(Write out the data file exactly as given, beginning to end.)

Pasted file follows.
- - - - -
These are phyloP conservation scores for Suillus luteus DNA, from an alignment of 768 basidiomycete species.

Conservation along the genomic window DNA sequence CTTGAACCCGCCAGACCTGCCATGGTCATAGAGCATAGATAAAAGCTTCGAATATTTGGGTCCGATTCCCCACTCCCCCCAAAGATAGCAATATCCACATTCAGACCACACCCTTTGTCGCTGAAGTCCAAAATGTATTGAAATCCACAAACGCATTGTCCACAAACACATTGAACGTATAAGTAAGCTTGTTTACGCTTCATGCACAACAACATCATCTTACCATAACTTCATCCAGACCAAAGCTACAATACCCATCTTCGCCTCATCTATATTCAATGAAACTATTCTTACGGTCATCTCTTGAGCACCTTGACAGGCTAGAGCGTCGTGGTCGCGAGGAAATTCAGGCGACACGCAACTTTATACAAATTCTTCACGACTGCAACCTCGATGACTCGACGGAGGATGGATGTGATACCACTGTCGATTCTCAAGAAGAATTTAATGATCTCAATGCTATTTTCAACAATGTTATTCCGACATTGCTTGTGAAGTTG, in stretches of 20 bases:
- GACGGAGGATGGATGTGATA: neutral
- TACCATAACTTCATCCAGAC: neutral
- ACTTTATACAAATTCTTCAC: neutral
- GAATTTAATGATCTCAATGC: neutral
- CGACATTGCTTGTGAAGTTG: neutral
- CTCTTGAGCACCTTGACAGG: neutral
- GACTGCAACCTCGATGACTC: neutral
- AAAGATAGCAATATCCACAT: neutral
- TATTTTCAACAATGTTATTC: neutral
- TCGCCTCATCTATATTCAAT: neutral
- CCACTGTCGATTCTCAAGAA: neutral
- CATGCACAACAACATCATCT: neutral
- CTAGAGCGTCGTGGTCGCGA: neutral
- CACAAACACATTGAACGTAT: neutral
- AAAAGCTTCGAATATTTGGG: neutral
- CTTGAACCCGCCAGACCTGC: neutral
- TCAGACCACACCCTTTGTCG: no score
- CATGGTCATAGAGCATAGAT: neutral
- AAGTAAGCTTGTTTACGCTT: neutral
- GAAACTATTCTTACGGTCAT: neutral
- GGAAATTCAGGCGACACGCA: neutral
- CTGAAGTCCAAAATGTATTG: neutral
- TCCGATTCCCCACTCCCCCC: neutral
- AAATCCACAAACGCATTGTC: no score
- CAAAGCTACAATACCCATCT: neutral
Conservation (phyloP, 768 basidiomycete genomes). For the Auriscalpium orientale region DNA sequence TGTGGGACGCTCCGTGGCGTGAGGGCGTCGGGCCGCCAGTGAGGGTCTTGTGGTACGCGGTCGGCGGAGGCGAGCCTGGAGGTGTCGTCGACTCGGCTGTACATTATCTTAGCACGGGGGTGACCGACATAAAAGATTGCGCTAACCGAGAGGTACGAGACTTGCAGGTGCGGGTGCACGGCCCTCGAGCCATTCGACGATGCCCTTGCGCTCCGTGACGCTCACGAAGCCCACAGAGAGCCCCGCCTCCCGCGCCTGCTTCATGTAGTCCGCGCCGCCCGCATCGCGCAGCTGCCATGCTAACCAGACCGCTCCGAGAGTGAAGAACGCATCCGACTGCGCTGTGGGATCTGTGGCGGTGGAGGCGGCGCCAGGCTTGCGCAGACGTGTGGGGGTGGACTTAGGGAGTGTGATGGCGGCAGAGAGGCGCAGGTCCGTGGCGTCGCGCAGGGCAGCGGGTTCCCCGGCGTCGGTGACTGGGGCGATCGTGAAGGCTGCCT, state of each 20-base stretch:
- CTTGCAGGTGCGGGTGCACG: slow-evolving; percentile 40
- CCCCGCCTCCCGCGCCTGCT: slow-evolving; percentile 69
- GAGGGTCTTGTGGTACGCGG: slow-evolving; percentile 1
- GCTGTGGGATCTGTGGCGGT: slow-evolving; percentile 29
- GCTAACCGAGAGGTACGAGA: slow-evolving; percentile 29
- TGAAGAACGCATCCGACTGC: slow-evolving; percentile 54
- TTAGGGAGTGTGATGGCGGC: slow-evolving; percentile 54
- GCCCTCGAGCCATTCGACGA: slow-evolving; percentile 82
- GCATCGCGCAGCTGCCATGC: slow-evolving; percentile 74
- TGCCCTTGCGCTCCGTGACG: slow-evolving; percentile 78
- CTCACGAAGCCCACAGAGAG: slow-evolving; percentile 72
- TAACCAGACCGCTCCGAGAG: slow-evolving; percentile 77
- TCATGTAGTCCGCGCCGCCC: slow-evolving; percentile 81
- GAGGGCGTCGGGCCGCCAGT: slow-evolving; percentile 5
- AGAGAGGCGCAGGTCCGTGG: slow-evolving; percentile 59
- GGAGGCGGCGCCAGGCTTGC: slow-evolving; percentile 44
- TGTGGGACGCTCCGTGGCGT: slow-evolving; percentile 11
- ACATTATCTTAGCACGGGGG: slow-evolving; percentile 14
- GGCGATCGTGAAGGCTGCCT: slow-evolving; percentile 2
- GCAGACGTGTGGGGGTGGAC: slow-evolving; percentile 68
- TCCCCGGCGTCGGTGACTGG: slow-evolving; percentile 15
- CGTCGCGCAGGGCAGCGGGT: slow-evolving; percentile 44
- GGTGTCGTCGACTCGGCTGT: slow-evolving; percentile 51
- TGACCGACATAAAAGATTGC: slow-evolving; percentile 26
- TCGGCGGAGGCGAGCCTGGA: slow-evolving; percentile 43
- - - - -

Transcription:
These are phyloP conservation scores for Suillus luteus DNA, from an alignment of 768 basidiomycete species.

Conservation along the genomic window DNA sequence CTTGAACCCGCCAGACCTGCCATGGTCATAGAGCATAGATAAAAGCTTCGAATATTTGGGTCCGATTCCCCACTCCCCCCAAAGATAGCAATATCCACATTCAGACCACACCCTTTGTCGCTGAAGTCCAAAATGTATTGAAATCCACAAACGCATTGTCCACAAACACATTGAACGTATAAGTAAGCTTGTTTACGCTTCATGCACAACAACATCATCTTACCATAACTTCATCCAGACCAAAGCTACAATACCCATCTTCGCCTCATCTATATTCAATGAAACTATTCTTACGGTCATCTCTTGAGCACCTTGACAGGCTAGAGCGTCGTGGTCGCGAGGAAATTCAGGCGACACGCAACTTTATACAAATTCTTCACGACTGCAACCTCGATGACTCGACGGAGGATGGATGTGATACCACTGTCGATTCTCAAGAAGAATTTAATGATCTCAATGCTATTTTCAACAATGTTATTCCGACATTGCTTGTGAAGTTG, in stretches of 20 bases:
- GACGGAGGATGGATGTGATA: neutral
- TACCATAACTTCATCCAGAC: neutral
- ACTTTATACAAATTCTTCAC: neutral
- GAATTTAATGATCTCAATGC: neutral
- CGACATTGCTTGTGAAGTTG: neutral
- CTCTTGAGCACCTTGACAGG: neutral
- GACTGCAACCTCGATGACTC: neutral
- AAAGATAGCAATATCCACAT: neutral
- TATTTTCAACAATGTTATTC: neutral
- TCGCCTCATCTATATTCAAT: neutral
- CCACTGTCGATTCTCAAGAA: neutral
- CATGCACAACAACATCATCT: neutral
- CTAGAGCGTCGTGGTCGCGA: neutral
- CACAAACACATTGAACGTAT: neutral
- AAAAGCTTCGAATATTTGGG: neutral
- CTTGAACCCGCCAGACCTGC: neutral
- TCAGACCACACCCTTTGTCG: no score
- CATGGTCATAGAGCATAGAT: neutral
- AAGTAAGCTTGTTTACGCTT: neutral
- GAAACTATTCTTACGGTCAT: neutral
- GGAAATTCAGGCGACACGCA: neutral
- CTGAAGTCCAAAATGTATTG: neutral
- TCCGATTCCCCACTCCCCCC: neutral
- AAATCCACAAACGCATTGTC: no score
- CAAAGCTACAATACCCATCT: neutral
Conservation (phyloP, 768 basidiomycete genomes). For the Auriscalpium orientale region DNA sequence TGTGGGACGCTCCGTGGCGTGAGGGCGTCGGGCCGCCAGTGAGGGTCTTGTGGTACGCGGTCGGCGGAGGCGAGCCTGGAGGTGTCGTCGACTCGGCTGTACATTATCTTAGCACGGGGGTGACCGACATAAAAGATTGCGCTAACCGAGAGGTACGAGACTTGCAGGTGCGGGTGCACGGCCCTCGAGCCATTCGACGATGCCCTTGCGCTCCGTGACGCTCACGAAGCCCACAGAGAGCCCCGCCTCCCGCGCCTGCTTCATGTAGTCCGCGCCGCCCGCATCGCGCAGCTGCCATGCTAACCAGACCGCTCCGAGAGTGAAGAACGCATCCGACTGCGCTGTGGGATCTGTGGCGGTGGAGGCGGCGCCAGGCTTGCGCAGACGTGTGGGGGTGGACTTAGGGAGTGTGATGGCGGCAGAGAGGCGCAGGTCCGTGGCGTCGCGCAGGGCAGCGGGTTCCCCGGCGTCGGTGACTGGGGCGATCGTGAAGGCTGCCT, state of each 20-base stretch:
- CTTGCAGGTGCGGGTGCACG: slow-evolving; percentile 40
- CCCCGCCTCCCGCGCCTGCT: slow-evolving; percentile 69
- GAGGGTCTTGTGGTACGCGG: slow-evolving; percentile 1
- GCTGTGGGATCTGTGGCGGT: slow-evolving; percentile 29
- GCTAACCGAGAGGTACGAGA: slow-evolving; percentile 29
- TGAAGAACGCATCCGACTGC: slow-evolving; percentile 54
- TTAGGGAGTGTGATGGCGGC: slow-evolving; percentile 54
- GCCCTCGAGCCATTCGACGA: slow-evolving; percentile 82
- GCATCGCGCAGCTGCCATGC: slow-evolving; percentile 74
- TGCCCTTGCGCTCCGTGACG: slow-evolving; percentile 78
- CTCACGAAGCCCACAGAGAG: slow-evolving; percentile 72
- TAACCAGACCGCTCCGAGAG: slow-evolving; percentile 77
- TCATGTAGTCCGCGCCGCCC: slow-evolving; percentile 81
- GAGGGCGTCGGGCCGCCAGT: slow-evolving; percentile 5
- AGAGAGGCGCAGGTCCGTGG: slow-evolving; percentile 59
- GGAGGCGGCGCCAGGCTTGC: slow-evolving; percentile 44
- TGTGGGACGCTCCGTGGCGT: slow-evolving; percentile 11
- ACATTATCTTAGCACGGGGG: slow-evolving; percentile 14
- GGCGATCGTGAAGGCTGCCT: slow-evolving; percentile 2
- GCAGACGTGTGGGGGTGGAC: slow-evolving; percentile 68
- TCCCCGGCGTCGGTGACTGG: slow-evolving; percentile 15
- CGTCGCGCAGGGCAGCGGGT: slow-evolving; percentile 44
- GGTGTCGTCGACTCGGCTGT: slow-evolving; percentile 51
- TGACCGACATAAAAGATTGC: slow-evolving; percentile 26
- TCGGCGGAGGCGAGCCTGGA: slow-evolving; percentile 43